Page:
Lies, Damned Lies, and Statistics

I was curious about a statistic a correspondent to The Herald iterated, and then reiterated (on October 8th and October 14th to be precise) that “the UK’s man-made CO2 output is negligible at 0.3% of 1% of the world total”.  The correspondent went on to make the argument, based on this statistic, that there was therefore no point in the UK’s making any attempt to curb her carbon emissions, since the big players, like China, India, and Russia were the big polluters, and nothing we on these islands could do would make a whit of difference.

That struck me as a fallacious argument, on three counts.  First of all, the statistic itself looked to me to be decidedly dodgy.  0.3% of 1% of the world total is 0.003% of the world total.  Given that there are a little over 200 sovereign nations in the world, you might expect an average contribution of a single nation to the world total to be of the order of 0.5%, and given that the UK is the sixth largest economy in the world, with a population of 67,000,000 and counting, you might expect the UK’s contribution to be somewhat higher.

So I sought out some data and came across EDGAR, a database created by the European Commission and Netherlands Environmental Assessment Agency in 2018.  EDGAR recorded the UK’s percentage Fossil CO2 emissions for 2017 at 1.02% of the world total.  So, at least according to EDGAR, The Herald correspondent was underestimating the UK contribution by a factor of greater than 333.

Still, you might say 1.02% is negligible.  But in a list of over 200 countries, only 6 (China, USA, India, Russia, Japan, and Germany), have emissions over 2%, so the overwhelming majority of countries in the world are in the same position as the UK, therefore any concerted effort by the world will be far from negligible.  China is often depicted as the bogeyman, but China has a population of 1.43 billion, therefore her contribution is bound to be significantly higher than the average.  In fact, per capita, China’s contribution is only one sixth of the biggest polluter, Qatar, whose total contribution in turn is only 0.26%.  As Greta Thunberg says, “No one is too small to make a difference”.

But there is a third flaw in the “What’s the point?” argument.  A black US serviceman spent some time in Glasgow in the 1950s (I heard this story in Dunblane Cathedral so I know it must be true).  His wife was utterly astonished when she got on a bus and a Glaswegian gentleman rose to give her his seat.  She went back home in due course to Montgomery Alabama and recounted this episode to her friend Rosa Parks.  The rest, as they say, is history.  So you just never know what may happen when you do the right thing.

I was minded to post the above as my blog for the week commencing October 21st.  But let me tell you a little more of the piece’s evolution and let’s see where it takes us.  When the “0.3% of 1%” statistic showed up on October 8th, I wrote a letter – perhaps I should say a riposte – to The Herald which in effect was a precis of all of the above.  I’m pig-headed enough to say that it was a good letter, but they didn’t publish it.  Well that’s okay.  I’ve been in the business of writing to the papers for long enough to realise that publication does not always correlate with – so to speak – literary brilliance.  They publish me often enough so I can hardly complain.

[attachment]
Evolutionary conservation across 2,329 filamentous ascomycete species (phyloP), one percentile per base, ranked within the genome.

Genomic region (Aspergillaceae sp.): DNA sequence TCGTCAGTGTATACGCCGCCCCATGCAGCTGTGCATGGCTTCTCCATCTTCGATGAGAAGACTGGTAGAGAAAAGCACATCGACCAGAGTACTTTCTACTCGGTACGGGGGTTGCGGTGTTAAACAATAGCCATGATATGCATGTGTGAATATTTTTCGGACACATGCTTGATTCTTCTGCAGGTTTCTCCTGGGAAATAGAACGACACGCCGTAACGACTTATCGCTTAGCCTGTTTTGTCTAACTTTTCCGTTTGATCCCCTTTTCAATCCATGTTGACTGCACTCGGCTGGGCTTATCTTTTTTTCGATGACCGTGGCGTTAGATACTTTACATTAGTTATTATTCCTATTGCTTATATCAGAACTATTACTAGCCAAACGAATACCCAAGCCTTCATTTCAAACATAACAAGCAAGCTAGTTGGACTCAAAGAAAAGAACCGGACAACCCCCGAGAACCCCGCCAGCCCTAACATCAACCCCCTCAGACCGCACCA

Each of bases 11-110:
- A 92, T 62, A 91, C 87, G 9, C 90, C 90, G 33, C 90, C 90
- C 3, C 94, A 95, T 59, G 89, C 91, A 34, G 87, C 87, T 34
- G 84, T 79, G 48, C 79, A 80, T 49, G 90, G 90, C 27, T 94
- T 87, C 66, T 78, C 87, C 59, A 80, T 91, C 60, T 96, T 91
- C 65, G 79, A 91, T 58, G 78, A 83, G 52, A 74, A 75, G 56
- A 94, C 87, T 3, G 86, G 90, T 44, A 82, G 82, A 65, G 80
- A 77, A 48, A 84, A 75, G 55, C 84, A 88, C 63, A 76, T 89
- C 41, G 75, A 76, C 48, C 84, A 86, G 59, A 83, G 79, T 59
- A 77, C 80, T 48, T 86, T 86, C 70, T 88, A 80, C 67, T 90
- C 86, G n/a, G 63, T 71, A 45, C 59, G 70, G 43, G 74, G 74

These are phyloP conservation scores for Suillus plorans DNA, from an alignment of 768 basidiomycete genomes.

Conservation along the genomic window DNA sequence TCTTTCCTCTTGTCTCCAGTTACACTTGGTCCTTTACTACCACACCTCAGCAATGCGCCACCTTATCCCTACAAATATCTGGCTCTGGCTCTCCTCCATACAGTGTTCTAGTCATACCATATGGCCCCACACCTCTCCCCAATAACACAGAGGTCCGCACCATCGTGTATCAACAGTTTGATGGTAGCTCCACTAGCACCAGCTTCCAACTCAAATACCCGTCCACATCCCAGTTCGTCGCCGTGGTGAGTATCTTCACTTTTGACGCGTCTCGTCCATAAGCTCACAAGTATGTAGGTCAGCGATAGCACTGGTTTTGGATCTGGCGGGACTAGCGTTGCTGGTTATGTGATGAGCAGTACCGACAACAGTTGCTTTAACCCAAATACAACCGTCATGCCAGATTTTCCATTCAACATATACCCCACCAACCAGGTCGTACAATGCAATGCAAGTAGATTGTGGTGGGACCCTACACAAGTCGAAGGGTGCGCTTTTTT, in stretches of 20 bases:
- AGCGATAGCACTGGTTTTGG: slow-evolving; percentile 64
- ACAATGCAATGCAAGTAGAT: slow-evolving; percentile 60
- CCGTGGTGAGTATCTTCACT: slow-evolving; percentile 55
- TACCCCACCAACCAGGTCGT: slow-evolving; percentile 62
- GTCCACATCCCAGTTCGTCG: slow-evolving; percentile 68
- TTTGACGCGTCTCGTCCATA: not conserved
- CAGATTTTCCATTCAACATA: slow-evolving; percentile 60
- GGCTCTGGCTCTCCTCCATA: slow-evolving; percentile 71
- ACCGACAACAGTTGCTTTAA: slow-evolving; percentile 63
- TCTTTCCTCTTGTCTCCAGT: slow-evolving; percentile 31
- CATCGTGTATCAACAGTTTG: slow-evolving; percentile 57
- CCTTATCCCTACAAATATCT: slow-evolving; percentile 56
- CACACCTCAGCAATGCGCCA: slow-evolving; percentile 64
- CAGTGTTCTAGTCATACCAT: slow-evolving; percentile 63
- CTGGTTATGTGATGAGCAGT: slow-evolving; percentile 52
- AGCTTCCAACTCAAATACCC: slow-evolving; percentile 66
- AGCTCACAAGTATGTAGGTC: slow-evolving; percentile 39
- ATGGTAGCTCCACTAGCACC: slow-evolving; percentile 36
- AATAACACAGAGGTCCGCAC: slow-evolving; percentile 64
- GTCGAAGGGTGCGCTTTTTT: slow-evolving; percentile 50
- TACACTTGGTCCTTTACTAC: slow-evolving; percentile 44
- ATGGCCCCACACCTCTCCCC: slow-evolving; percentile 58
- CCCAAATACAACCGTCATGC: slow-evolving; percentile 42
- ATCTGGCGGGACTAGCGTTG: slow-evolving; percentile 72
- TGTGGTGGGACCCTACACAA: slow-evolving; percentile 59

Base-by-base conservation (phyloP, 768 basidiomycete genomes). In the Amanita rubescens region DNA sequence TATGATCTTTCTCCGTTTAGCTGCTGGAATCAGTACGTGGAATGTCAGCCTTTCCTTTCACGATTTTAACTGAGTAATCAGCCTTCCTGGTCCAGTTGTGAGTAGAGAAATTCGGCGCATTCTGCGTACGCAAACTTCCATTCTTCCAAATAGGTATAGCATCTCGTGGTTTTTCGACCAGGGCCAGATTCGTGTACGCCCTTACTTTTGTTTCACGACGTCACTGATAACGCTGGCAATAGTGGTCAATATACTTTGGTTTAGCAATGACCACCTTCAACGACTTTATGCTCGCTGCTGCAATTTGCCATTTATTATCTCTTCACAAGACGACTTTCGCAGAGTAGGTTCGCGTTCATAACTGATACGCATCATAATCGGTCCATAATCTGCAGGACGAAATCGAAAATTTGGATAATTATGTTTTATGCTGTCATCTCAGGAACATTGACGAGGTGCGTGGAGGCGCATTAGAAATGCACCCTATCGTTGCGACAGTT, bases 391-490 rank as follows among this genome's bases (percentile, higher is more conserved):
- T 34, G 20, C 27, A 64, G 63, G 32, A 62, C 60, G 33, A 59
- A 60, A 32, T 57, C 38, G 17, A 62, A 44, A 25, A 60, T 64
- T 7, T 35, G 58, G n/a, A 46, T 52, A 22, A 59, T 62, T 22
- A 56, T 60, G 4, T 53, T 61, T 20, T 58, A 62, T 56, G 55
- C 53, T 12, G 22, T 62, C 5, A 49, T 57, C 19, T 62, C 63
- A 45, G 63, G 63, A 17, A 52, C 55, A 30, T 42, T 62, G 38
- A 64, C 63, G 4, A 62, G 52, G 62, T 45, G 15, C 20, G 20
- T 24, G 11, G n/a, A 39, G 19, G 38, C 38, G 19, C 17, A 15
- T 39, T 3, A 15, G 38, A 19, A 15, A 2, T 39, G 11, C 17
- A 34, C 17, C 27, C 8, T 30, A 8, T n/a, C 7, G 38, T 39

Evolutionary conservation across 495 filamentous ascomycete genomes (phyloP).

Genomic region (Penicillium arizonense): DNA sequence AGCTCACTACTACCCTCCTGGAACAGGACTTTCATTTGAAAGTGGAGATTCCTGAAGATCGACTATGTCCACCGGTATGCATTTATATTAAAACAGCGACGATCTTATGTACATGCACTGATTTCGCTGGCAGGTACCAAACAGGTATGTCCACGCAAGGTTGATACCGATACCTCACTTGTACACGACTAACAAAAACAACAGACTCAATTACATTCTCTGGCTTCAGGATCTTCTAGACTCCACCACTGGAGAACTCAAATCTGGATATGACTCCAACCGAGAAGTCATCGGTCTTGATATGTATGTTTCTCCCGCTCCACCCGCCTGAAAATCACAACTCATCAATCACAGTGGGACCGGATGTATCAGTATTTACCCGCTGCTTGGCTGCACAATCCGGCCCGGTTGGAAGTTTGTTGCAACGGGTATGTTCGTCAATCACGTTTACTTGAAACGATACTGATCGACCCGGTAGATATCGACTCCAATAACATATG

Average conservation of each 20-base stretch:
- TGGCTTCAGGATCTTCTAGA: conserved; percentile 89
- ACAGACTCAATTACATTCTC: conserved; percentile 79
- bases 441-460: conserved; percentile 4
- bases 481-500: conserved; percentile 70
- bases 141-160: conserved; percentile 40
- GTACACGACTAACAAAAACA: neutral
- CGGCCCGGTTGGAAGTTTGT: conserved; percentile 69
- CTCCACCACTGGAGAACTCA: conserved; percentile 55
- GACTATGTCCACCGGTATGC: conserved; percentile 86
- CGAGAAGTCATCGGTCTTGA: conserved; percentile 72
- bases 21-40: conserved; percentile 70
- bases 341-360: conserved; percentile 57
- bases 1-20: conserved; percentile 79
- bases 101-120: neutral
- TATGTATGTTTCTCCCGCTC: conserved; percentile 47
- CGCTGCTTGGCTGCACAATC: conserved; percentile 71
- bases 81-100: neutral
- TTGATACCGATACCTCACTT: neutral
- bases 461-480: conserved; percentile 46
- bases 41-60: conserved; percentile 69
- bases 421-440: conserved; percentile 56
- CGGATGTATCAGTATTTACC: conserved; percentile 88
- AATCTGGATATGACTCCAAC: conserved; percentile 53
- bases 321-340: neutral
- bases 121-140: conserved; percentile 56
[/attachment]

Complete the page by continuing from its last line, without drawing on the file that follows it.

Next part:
Then the rogue statistic reappeared on October 14th.  So I wrote again, this time restricting myself to the single point that “0.3% of 1% of the world total” was (according to EDGAR), out by a factor of >333.  After I wrote the letter, I went to bed and had a nightmare during which I concluded that my computation was out by a factor of 10, or 100, or 1000 – or God knows how much.  I woke in the morning convinced I had made a mistake, and so wished to God I would not be published.  Of course, always under these circumstances of uncertainty, you get published.  I picked up my morning paper, and found myself therein.

I had nightmarish notions that I would suffer a rejoinder:  “Dr Campbell really needs to revisit ‘O-Level’ Arithmetic if he really considers that 0.3% of 1% = 0.003%.”  So I consulted three mathematicians (may I say of considerable eminence) and was greatly relieved to find I’d got my sums right.

Now this Monday morning, a friend of mine has written into The Herald quoting my name and rather mischievously using my “1.02%” statistic to point out that Scotland in turn is responsible for a mere tenth of this, and therefore really is too small to make a difference.  So this has afforded me the opportunity to recast and to resend my original letter to The Herald.  We’ll see what happens this time.

Small beer, you may say, and you’d be right.  But still I think I’m singing from the right hymn sheet.  At time of writing, there is a tremendous cornucopia of opinion with respect to the manifold manifestations of Brexit, the Benn Act, the Letwin Amendment, the next “meaningful vote”, and so on.  I have this notion it all amounts to a rearrangement of the deck chairs on the Titanic.  While we agonise about our relationship with Europe, a question that could take up the attention of our political leaders for many years to come, the world is, frankly, wilting away.  Each morning I wake and notice an absence of birdsong outside my window.

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